The prognostic value of ActA seems particularly robust in lung cancer compared with colorectal cancer, and it remains discriminating for prognosis even in the sub-group of patients with advanced stages of disease (stages III and IV). The prognostic value of ActA seems therefore variable depending on the nature of tumour, although the levels of ActA were not different between the two types of cancer. However, the absence of relevance of the ActA as a prognostic factor in multivariable analysis in colorectal tumour could be explain by the better prognosis of this type of cancer and the lower number of deaths during the 24-month follow-up. Nevertheless, high ActA levels were associated with shorter PFS in colorectal cancer.

Several hypotheses may be proposed to explain why ActA levels are associated with poor prognosis in cancer patients. Firstly, the tumour expression of ActA, indirectly assessed by circulating levels, may reflect the severity or the extent of the cancer. The tumour expression of ActA and its role in carcinogenesis are variable depending of the tumour type.[27] In esophageal and head and neck carcinoma, high ActA expression seems to be linked to a more aggressive tumour. Indeed, high expression of ActA in these tumour tissues is correlated with tumour de-differentiation, metastasis, survival, and recurrence.[28, 29] In lung adenocarcinoma, ActA is overexpressed in tumour tissue compared with normal lung tissue, and this overexpression of ActA is correlated with worse prognosis in stage I disease.[30] Moreover, in vitro, ActA induces lung cancer cell lines (H460 and SKLU1) proliferation.[30] In colorectal cancer, the ActA expression is increased in tumour tissue compared with normal colorectal tissue or benign polyp[31] and more markedly in stage IV tumour.[32] Additionally, the circulating levels of ActA are higher in patients with colorectal cancer compared with healthy controls and are correlated with disease stage.[31] These data pinpoint a link between ActA and the severity and/or the stage of the neoplastic disease in several types of cancer, suggesting a hypothesis to explain why ActA is a factor of poor prognosis in cancer patients. Nevertheless, we showed that in the total population, and especially in lung cancer, high ActA predicts poor prognosis independently of stage disease, suggesting that ActA influences the cancer prognosis by others mechanisms.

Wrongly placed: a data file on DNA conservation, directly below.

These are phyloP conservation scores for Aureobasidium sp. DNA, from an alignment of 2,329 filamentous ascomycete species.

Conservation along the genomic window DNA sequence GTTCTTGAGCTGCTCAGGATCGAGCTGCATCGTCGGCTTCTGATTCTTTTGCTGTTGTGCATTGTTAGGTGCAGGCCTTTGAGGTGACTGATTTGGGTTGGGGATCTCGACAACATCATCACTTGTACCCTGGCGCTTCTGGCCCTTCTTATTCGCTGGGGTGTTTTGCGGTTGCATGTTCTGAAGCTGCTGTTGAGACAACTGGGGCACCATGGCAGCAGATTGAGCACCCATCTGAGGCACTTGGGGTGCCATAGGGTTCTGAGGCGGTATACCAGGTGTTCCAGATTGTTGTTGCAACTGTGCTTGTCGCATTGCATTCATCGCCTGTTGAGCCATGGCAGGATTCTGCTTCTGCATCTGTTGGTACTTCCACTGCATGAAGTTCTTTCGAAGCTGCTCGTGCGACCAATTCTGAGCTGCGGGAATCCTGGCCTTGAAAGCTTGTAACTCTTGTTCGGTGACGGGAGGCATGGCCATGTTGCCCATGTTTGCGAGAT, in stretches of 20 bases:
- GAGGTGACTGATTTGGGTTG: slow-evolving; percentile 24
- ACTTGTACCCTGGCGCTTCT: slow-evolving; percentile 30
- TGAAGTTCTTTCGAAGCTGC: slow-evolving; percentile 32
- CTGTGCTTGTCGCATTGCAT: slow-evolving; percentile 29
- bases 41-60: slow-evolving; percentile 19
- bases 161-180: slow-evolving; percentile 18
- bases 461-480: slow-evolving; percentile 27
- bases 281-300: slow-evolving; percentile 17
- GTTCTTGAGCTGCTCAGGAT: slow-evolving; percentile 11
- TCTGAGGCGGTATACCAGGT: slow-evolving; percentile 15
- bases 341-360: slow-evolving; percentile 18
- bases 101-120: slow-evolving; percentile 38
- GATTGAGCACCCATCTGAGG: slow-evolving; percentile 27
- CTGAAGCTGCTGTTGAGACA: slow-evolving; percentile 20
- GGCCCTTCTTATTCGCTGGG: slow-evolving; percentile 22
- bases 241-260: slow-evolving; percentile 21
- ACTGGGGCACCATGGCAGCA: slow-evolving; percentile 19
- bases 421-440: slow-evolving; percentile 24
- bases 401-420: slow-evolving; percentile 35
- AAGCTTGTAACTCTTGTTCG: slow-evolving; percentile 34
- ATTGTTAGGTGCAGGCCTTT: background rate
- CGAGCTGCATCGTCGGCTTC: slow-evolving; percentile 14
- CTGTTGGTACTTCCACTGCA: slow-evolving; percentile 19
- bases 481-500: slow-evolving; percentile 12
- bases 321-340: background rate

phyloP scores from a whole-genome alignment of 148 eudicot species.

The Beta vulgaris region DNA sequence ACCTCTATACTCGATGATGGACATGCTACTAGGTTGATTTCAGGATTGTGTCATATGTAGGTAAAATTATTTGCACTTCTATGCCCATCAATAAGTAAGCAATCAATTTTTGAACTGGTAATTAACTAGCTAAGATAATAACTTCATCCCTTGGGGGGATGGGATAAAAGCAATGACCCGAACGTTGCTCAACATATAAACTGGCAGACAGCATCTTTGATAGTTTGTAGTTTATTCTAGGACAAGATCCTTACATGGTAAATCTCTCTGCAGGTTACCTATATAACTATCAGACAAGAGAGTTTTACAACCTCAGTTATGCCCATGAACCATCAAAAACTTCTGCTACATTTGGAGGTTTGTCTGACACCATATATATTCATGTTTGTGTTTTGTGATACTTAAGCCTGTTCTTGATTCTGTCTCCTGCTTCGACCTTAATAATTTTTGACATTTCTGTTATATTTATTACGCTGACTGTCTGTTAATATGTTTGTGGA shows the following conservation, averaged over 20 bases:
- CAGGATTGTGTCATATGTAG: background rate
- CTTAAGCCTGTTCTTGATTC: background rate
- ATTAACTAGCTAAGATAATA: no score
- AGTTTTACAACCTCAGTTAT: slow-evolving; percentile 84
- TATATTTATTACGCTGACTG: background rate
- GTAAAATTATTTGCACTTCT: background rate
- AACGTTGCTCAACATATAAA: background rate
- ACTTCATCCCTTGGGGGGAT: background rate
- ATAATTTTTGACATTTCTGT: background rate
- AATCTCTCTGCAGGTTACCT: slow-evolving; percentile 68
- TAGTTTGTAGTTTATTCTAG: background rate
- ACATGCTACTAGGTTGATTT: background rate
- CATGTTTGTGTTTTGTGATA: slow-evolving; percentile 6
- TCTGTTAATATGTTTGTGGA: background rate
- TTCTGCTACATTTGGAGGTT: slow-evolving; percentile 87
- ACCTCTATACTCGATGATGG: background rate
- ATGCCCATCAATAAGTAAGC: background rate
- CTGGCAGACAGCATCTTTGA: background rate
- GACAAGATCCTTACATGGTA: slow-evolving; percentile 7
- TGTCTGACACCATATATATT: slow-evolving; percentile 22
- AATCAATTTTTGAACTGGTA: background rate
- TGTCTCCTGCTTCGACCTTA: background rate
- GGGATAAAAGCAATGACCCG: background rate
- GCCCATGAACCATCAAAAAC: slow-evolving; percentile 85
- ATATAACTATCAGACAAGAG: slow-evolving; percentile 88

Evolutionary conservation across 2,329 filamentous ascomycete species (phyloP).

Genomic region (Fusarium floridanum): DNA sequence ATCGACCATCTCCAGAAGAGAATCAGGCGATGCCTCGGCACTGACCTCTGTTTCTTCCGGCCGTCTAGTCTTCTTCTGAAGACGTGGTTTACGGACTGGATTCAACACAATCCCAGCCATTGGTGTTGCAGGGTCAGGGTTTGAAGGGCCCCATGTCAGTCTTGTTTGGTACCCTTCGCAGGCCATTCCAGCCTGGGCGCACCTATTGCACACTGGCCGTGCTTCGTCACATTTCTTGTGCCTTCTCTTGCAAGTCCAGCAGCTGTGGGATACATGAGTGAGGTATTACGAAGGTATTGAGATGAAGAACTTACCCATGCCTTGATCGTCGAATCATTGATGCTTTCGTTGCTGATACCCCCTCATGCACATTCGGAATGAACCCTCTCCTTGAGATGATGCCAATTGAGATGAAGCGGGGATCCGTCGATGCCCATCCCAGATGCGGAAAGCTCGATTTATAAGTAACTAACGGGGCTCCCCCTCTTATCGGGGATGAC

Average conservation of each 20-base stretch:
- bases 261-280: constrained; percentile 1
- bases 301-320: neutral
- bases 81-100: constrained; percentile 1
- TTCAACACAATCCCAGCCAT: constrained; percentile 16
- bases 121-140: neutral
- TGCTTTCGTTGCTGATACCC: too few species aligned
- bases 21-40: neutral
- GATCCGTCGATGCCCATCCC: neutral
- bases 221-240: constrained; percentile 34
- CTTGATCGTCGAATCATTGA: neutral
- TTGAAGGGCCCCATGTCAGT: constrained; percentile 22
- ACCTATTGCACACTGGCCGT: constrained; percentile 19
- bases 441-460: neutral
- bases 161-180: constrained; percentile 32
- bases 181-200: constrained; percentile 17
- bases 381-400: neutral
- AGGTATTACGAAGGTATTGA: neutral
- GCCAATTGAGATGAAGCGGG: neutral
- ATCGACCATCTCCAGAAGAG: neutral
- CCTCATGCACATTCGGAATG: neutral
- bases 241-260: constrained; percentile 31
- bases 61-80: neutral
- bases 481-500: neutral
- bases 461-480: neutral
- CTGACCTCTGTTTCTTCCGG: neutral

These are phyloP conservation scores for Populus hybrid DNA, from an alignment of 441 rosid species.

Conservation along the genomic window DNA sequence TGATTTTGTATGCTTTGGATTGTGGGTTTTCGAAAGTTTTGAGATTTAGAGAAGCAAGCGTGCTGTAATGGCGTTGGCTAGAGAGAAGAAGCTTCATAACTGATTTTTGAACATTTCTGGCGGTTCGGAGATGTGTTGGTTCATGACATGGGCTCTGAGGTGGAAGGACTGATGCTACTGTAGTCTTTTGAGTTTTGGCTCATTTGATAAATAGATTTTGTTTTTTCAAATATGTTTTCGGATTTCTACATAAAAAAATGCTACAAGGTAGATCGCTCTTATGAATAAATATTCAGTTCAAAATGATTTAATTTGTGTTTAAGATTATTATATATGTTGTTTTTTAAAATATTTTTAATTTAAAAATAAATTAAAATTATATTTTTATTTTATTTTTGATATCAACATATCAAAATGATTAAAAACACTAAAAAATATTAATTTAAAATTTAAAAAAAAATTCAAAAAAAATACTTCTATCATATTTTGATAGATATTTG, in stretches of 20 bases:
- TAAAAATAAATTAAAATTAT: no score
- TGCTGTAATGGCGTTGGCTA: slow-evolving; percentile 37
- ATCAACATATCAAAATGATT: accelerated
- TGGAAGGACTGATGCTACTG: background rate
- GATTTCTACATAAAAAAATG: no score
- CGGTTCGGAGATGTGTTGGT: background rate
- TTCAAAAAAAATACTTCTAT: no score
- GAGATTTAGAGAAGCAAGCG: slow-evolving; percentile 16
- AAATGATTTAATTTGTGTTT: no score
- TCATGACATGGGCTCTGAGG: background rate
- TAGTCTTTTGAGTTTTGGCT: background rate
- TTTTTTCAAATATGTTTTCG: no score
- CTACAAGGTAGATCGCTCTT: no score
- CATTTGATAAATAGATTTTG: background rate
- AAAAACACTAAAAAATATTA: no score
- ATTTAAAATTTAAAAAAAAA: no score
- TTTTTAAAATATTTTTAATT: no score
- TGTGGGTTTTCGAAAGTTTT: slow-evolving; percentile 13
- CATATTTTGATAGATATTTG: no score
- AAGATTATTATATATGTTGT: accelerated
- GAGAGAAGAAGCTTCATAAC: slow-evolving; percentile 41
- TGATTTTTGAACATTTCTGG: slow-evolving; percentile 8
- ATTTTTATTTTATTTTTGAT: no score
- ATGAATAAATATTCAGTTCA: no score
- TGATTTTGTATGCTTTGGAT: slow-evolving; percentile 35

Secondly, circulating ActA level might be a marker of systemic inflammation associated with cancer. Effectively, ActA is a key player of the inflammatory process.[14] In vitro, human neutrophils release stored ActA in response to TNFα.[33] In animals, ActA increases quickly in circulation in response to acute inflammatory stimulus, such as an lipopolysaccharide (LPS) injection.[34] In humans, elevated ActA levels have been observed in several inflammatory diseases, such as septicemia[35] or acute distress syndrome,[36] and are associated with the severity of the disease and poor prognosis. Neoplastic process is associated with systemic inflammation, mediated by several cytokines such as IL-1β, IL-6, TNFα, and ActA.[37, 38] High levels of inflammation, characterized by elevated CRP and low albumin levels are clearly associated with body weight loss and reduced survival in cancer patients.[37] Therefore, high levels of ActA could predict prognosis by reflecting the severity of tumour-induced inflammation. However, whereas rationally ActA levels are correlated with CRP,[15] the multivariable analysis does not highlight CRP as a prognostic factor unlike ActA. The value of ActA to predict survival seems accordingly more important that a basic inflammatory marker. Moreover, the prognostic value of ActA in the neoplastic disease seems more reproducible that others cytokines such as IL-6 or TNFα, for which the link between circulating levels and clinical outcome is not clear.[38-40] In addition, clinical trials failed to highlight a clear benefit of anti-IL-6 or anti-TNFα treatments on lean muscle mass, suggesting that blunting these pro-inflammatory cytokines is not sufficient to enhance muscle mass in cancer patients.[38] Therefore, the prognostic value of ActA seems to go beyond its role in the inflammatory process.